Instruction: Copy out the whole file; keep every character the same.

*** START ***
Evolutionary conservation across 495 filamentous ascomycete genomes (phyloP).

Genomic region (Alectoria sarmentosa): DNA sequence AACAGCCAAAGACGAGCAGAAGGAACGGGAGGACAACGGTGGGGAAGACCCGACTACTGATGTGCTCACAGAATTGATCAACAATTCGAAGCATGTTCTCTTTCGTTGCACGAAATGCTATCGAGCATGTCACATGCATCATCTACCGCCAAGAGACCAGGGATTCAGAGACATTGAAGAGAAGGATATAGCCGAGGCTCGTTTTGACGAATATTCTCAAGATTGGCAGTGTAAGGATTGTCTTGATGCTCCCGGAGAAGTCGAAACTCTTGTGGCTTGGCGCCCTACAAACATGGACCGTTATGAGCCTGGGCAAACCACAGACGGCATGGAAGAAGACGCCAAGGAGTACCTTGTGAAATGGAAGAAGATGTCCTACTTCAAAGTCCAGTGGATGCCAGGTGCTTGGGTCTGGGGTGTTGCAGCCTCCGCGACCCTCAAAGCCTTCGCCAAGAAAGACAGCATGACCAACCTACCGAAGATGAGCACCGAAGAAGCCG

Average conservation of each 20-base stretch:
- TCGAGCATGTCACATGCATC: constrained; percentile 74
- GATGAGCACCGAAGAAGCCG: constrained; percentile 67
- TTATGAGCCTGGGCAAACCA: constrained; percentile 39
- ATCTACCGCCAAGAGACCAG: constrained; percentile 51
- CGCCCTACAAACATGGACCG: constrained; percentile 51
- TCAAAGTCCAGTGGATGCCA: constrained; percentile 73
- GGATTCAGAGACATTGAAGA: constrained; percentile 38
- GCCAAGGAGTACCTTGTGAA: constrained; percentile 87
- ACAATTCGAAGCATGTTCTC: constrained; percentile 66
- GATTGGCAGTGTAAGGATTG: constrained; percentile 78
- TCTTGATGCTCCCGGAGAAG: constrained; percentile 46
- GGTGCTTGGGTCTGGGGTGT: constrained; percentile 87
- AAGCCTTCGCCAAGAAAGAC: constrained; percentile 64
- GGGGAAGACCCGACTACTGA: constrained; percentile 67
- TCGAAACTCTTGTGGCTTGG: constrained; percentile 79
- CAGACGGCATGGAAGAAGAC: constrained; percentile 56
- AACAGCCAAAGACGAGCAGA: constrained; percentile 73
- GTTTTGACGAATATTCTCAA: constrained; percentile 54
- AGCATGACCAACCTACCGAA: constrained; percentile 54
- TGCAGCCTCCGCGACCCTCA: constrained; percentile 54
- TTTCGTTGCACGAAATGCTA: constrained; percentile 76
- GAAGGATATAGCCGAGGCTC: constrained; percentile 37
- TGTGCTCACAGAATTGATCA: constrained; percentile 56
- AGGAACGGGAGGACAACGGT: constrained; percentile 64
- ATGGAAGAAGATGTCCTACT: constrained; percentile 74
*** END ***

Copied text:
Evolutionary conservation across 495 filamentous ascomycete genomes (phyloP).

Genomic region (Alectoria sarmentosa): DNA sequence AACAGCCAAAGACGAGCAGAAGGAACGGGAGGACAACGGTGGGGAAGACCCGACTACTGATGTGCTCACAGAATTGATCAACAATTCGAAGCATGTTCTCTTTCGTTGCACGAAATGCTATCGAGCATGTCACATGCATCATCTACCGCCAAGAGACCAGGGATTCAGAGACATTGAAGAGAAGGATATAGCCGAGGCTCGTTTTGACGAATATTCTCAAGATTGGCAGTGTAAGGATTGTCTTGATGCTCCCGGAGAAGTCGAAACTCTTGTGGCTTGGCGCCCTACAAACATGGACCGTTATGAGCCTGGGCAAACCACAGACGGCATGGAAGAAGACGCCAAGGAGTACCTTGTGAAATGGAAGAAGATGTCCTACTTCAAAGTCCAGTGGATGCCAGGTGCTTGGGTCTGGGGTGTTGCAGCCTCCGCGACCCTCAAAGCCTTCGCCAAGAAAGACAGCATGACCAACCTACCGAAGATGAGCACCGAAGAAGCCG

Average conservation of each 20-base stretch:
- TCGAGCATGTCACATGCATC: constrained; percentile 74
- GATGAGCACCGAAGAAGCCG: constrained; percentile 67
- TTATGAGCCTGGGCAAACCA: constrained; percentile 39
- ATCTACCGCCAAGAGACCAG: constrained; percentile 51
- CGCCCTACAAACATGGACCG: constrained; percentile 51
- TCAAAGTCCAGTGGATGCCA: constrained; percentile 73
- GGATTCAGAGACATTGAAGA: constrained; percentile 38
- GCCAAGGAGTACCTTGTGAA: constrained; percentile 87
- ACAATTCGAAGCATGTTCTC: constrained; percentile 66
- GATTGGCAGTGTAAGGATTG: constrained; percentile 78
- TCTTGATGCTCCCGGAGAAG: constrained; percentile 46
- GGTGCTTGGGTCTGGGGTGT: constrained; percentile 87
- AAGCCTTCGCCAAGAAAGAC: constrained; percentile 64
- GGGGAAGACCCGACTACTGA: constrained; percentile 67
- TCGAAACTCTTGTGGCTTGG: constrained; percentile 79
- CAGACGGCATGGAAGAAGAC: constrained; percentile 56
- AACAGCCAAAGACGAGCAGA: constrained; percentile 73
- GTTTTGACGAATATTCTCAA: constrained; percentile 54
- AGCATGACCAACCTACCGAA: constrained; percentile 54
- TGCAGCCTCCGCGACCCTCA: constrained; percentile 54
- TTTCGTTGCACGAAATGCTA: constrained; percentile 76
- GAAGGATATAGCCGAGGCTC: constrained; percentile 37
- TGTGCTCACAGAATTGATCA: constrained; percentile 56
- AGGAACGGGAGGACAACGGT: constrained; percentile 64
- ATGGAAGAAGATGTCCTACT: constrained; percentile 74